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NieR: Automata – Dynamic Music Transitions and Events | Music Analysis

NieR: Automata – Dynamic Music Transitions and Events | Music Analysis
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[Snippet of the script. Full script available to Patrons.]

The game’s central area is the City Ruins. It catches the atmosphere with both its melodic instrumentation and its vocals. It ends up being complemented by the sound effects as well; you can hear the birds chirping, the wind across your face, and the very grass that you walk on. One of these sound effects is all in my head because I’m crazy, but it all blends together nicely.

This, is what I mean. The music fades to a quiet, atmospheric type of track. The vocals also fade a bit although subtle and it does so with the music. This provides a very smooth transition between the areas. This becomes more apparent when you continue toward the Desert Zone since the music fades out entirely and the desert theme quietly rumbles its way in.

The Desert Zone displays a similar level of progression. The music picks up with its appropriate desert-themed track as you run to the many main quest objectives. You come across a machine you have to chase down, which I’ll refer to as the Story Event since this is another Environmentally Dynamic trigger.

If you run back to the Desert Zone, it transitions back to the A-Track, which is to be expected; BUT, the A-Track never changes back to the full Track without the vocals and instead awkwardly transitions to the Desert Housing’s full Vocal Track.

Go to the Amusement Park!

A surprisingly eerie tune welcomes us, which is completely appropriate considering this is the first time we see these machines being friendly and talking about having fun and being happy together. So much so that they carved a heart into the castle.

The first transition seems a little abrupt, but it’ll make sense in a second. Also consider that the sound effects and voices are off, since I reject the confetti and fun times to be had. I’m not fun.

The Machine Village actually has noteworthy points, for being such a small area. On your way over, the small cutscene allows the quiet music to fade out and a couple of conversation pieces to come in during the transition from the Amusement Park to the Machine Village.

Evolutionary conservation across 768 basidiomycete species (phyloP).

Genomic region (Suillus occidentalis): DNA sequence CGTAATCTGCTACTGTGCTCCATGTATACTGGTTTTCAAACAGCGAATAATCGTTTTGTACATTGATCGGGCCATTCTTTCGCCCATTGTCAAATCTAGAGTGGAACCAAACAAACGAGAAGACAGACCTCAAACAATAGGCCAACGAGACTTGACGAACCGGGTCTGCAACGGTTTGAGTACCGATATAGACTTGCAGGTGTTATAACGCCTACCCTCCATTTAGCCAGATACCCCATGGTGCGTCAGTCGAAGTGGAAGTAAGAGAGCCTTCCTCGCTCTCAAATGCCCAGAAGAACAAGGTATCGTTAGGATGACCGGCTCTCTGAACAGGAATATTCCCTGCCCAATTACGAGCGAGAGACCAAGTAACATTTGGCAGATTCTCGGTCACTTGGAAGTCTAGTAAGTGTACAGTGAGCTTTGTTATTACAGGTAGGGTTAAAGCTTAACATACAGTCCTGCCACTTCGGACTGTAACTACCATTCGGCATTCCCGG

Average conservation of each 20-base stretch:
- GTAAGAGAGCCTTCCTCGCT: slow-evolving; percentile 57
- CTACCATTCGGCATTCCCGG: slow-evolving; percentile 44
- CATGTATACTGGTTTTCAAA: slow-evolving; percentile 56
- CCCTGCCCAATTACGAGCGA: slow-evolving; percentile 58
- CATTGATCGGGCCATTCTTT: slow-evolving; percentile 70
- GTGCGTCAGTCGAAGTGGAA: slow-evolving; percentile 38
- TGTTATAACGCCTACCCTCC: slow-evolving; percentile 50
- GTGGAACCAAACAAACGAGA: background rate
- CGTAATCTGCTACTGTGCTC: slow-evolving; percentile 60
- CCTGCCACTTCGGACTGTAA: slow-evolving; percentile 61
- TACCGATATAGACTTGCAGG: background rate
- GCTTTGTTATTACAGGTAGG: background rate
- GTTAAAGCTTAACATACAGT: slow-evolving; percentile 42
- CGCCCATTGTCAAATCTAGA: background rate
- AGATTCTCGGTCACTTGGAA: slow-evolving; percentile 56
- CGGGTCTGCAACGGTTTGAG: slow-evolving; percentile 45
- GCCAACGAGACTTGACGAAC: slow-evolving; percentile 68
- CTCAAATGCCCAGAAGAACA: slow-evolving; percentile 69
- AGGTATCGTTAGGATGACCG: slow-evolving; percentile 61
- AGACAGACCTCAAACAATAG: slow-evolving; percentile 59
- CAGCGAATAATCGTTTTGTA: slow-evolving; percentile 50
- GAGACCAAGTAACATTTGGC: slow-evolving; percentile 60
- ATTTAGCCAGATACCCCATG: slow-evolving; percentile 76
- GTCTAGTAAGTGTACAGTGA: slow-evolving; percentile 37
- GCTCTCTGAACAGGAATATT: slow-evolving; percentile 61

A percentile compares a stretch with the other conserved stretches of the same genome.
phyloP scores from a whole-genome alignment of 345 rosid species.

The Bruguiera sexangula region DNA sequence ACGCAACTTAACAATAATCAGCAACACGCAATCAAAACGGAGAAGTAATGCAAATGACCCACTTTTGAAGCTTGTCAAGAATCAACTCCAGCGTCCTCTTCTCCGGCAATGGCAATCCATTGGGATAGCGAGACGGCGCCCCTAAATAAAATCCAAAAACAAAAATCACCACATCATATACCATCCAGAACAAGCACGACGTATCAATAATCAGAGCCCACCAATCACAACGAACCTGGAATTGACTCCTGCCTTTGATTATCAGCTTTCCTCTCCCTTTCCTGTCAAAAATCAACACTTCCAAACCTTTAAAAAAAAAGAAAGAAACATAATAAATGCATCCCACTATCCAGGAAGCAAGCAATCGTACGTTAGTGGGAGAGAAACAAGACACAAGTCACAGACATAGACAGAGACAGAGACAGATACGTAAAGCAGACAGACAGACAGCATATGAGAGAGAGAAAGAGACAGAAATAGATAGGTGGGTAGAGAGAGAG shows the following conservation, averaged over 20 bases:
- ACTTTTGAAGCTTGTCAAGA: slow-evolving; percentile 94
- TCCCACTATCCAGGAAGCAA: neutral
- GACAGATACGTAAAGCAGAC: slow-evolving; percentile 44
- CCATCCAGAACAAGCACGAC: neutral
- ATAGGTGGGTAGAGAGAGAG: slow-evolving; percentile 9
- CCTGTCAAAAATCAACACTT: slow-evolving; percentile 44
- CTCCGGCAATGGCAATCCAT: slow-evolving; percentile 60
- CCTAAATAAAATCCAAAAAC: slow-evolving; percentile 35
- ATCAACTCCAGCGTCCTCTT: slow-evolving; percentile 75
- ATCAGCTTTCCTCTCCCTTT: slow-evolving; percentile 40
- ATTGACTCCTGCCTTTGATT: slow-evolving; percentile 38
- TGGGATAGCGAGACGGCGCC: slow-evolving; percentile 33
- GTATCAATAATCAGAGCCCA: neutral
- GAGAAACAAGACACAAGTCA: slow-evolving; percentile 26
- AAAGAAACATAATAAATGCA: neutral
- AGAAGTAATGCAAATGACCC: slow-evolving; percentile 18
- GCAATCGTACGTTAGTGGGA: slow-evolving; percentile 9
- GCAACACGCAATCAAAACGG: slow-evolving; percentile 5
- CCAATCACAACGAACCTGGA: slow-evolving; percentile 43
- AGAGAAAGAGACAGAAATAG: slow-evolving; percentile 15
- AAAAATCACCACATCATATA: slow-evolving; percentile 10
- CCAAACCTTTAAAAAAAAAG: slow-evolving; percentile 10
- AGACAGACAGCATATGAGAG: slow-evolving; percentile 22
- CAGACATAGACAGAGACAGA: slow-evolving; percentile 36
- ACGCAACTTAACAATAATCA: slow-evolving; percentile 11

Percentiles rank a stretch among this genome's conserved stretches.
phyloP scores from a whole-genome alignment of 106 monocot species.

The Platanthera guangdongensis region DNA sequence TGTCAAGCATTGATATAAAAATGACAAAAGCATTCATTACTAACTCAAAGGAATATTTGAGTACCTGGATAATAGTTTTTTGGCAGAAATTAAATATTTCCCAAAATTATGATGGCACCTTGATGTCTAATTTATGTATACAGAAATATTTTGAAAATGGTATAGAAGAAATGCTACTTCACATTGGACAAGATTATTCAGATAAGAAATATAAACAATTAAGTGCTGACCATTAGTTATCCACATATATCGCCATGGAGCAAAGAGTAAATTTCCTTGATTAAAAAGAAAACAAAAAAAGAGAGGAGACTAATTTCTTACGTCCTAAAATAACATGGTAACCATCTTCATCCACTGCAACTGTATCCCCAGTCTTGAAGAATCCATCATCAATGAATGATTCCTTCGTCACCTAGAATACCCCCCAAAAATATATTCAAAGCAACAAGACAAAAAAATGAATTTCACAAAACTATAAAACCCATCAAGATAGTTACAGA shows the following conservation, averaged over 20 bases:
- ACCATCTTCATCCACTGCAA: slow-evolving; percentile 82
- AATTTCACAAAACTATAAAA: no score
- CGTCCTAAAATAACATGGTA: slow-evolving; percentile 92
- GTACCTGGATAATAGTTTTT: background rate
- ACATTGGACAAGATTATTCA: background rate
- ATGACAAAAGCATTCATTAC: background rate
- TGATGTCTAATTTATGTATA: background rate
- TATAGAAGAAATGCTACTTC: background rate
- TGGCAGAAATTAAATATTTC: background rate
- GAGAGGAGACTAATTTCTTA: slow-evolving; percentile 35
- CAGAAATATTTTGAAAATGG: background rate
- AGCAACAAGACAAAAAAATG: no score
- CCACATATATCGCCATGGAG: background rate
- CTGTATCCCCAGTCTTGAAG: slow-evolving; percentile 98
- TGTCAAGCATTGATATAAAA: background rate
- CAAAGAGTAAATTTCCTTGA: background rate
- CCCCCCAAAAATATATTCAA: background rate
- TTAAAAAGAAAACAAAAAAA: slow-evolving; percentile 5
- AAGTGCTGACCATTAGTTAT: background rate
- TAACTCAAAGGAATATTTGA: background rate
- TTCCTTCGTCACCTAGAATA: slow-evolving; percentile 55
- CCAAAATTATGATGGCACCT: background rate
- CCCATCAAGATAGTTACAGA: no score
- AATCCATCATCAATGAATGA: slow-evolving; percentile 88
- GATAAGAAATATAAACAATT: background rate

The music introduces itself slowly and without any vocals. These minute details really get me. It intros on clapping and goes into an acoustic melody with the clapping backing it up. It kinda gives off a community vibe. Especially when you first discover this place; your mind if filled with curiosity. What the heck is going on?!

Now, how about the Forest Zone, or the Forest Kingdom?

It starts with its ambient A-Track. After the Forest Zone cutscene, it immediately BAM FOREST KING. You get attacked. The transition is a little odd, and the only reason it exists is for that sudden squad attack.

Now, usually it’s some kind of upwards progression, including the areas I haven’t shown yet. But instead, we’re given the exact opposite. The A-Track jumps to the C-Track. As soon as you destroy that squad, the music quiets down to the B-Track. When this happens, an internal timer starts. When that timer ends, the music quiets down again to the A-Track but with vocals.

The Abandoned Factory’s music keeps the game’s tradition of easing itself in. It works well here because it starts us off with a feeling of uneasiness that works well with the story. Once you talk to the robot, it transitions to a track that uses Factory sounds as its backing. Several tracks use some kind of backing that fits the area — the Amusement Park, the Forest Kingdom, the City Ruins, the Desert Zone — and the Abandoned Factory is no exception.

After the major cutscene for the area, the Become As Gods track begins. [clip] It could be comparable to the This Cannot Continue track.

The Copied City. Maybe it’s just me, but this song feels more suspenseful as you continue onward to discover Adam’s beloved city. It doesn’t actually get more suspenseful until Adam, but nevertheless it’s just a feeling that the music instilled in me. It’s a nice change of pace, and it’s a track that could easily stand on it’s own, which is one of the reasons I have the Sound Effects and Voices muted.

And finally, my absolute favorite use of the music in NieR: Automata.


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